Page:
Case Study: Innovating and adapting Movement and Place framework to ensure a more liveable future for Melbourne

This abstract has open access
Abstract Summary
Melbourne is undergoing an unprecedented population growth which fundamentally changes movement patterns across the city. A review of traffic data and travel behaviours found that people heavily relied on private vehicles for travel. With the population expected to rise by another one million people within the next 10 years, more people will want to access to high value jobs and services. Should the transport network continue to operate in the same way, congestion will worsen, parking will become more challenging to find and the liveable city and placemaking aspirations of Melbourne will be threatened. The dominance of the private motor vehicle impacts air quality, reduces the walkability and safety of the city and requires a significant amount of valuable inner-city space to inefficiently move people and store cars. In a city that is growing and reinvigorating, planning for the dominance of the motor vehicle rather than for people is a concept that ought to be challenged. In response, we worked with Transport for Victoria to innovate and adapt “Movement and Place” (M&P) framework to develop a process that, while we are planning for and operating transport network, we consider the needs for movement and placemaking simultaneously. M&P recognises that transport link performs two functions: movement of people and goods, and serving as a place (a destination in its own right). The need to provide a balance between movement and place will challenge transport and land use planners in choosing the right interventions for the long term livability and vitality of the city. A transport network that prioritises movement of people could deliver a reduction in vehicle traffic through Melbourne, with car trips replaced by more walking, cycling and public transport travel. Our case studies show that, at strategic level, the M&P approach can be used to establish the basis for planning and implementing on-road priority for public transport routes within the road network. The methodology involves assessment of the current performance of the routes, develop performance targets based on the classification for movement and place criteria, identify gaps in performance and allow prioritisation of modes for investment decisions. At project level, the M&P approach is used to classify the existing and proposed public transport interchanges or stations in Melbourne, provide design guidance for the development of project solutions and aid community engagement. Based on our case studies, lack of data has been a key issue in developing the type of tools and assessment approaches initially aspired to. Outside of general vehicle traffic conditions, sources of consistent and reliable data are often restricted, or could be in formats and of a size that make their use and application problematic. We want to share the lessons learned which we believe will help other mega cities to consider the roles and challenges facing transport system and land use now and into the future, and if similar approach could be adapted to help unlock growth potential, deliver high density, accessibility and less car dependent development. The value of a Movement and Place approach is in its simplicity and clarity for communicating how we envisage a place functioning in the future, and as a result, which modes we prioritise. There is a temptation to ‘cater to all’ and prioritise ‘all’ modes along the same links. In the context of this work and its future application there must be an acceptance that public transport will not have priority everywhere and in certain places other modes e.g. pedestrians, may be more important. This means performance targets must take this into account.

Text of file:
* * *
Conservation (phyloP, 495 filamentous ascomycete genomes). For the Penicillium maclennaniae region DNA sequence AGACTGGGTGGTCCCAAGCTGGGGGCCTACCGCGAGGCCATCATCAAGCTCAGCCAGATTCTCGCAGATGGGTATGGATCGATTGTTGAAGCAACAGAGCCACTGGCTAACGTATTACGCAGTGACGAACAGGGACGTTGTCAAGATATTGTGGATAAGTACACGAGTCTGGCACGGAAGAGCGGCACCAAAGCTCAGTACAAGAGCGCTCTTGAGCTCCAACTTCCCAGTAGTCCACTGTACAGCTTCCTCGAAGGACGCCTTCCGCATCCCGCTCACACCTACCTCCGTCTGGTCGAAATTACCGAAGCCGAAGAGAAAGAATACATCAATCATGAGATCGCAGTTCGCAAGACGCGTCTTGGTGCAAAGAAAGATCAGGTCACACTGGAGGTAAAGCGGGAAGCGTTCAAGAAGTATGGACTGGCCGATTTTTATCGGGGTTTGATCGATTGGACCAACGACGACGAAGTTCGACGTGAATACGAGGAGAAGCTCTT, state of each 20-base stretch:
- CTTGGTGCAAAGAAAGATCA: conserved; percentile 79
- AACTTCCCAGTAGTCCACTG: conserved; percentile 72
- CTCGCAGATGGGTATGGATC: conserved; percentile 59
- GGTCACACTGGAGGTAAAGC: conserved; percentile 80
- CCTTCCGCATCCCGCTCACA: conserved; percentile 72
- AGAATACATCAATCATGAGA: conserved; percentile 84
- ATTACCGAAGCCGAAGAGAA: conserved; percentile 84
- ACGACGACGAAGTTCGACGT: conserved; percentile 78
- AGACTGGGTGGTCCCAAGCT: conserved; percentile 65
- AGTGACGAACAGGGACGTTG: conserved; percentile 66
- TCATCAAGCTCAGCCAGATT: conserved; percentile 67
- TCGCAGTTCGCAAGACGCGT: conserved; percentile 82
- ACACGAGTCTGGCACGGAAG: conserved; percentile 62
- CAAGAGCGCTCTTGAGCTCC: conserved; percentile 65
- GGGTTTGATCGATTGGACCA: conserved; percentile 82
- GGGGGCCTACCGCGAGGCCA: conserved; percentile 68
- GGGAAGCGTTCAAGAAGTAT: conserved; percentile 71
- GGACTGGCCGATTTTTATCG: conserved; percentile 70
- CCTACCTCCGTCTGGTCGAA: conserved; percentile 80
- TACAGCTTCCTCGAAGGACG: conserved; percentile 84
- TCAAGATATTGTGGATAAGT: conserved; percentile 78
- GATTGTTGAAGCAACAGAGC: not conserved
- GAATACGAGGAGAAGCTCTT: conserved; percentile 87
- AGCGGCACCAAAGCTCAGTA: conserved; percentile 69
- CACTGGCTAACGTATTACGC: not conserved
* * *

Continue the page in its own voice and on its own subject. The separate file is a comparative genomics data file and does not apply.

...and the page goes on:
Abstract ID :
ISO338
Submission Type
Associate
,
GTA Consultants
Associate Director
,
GTA Consultants

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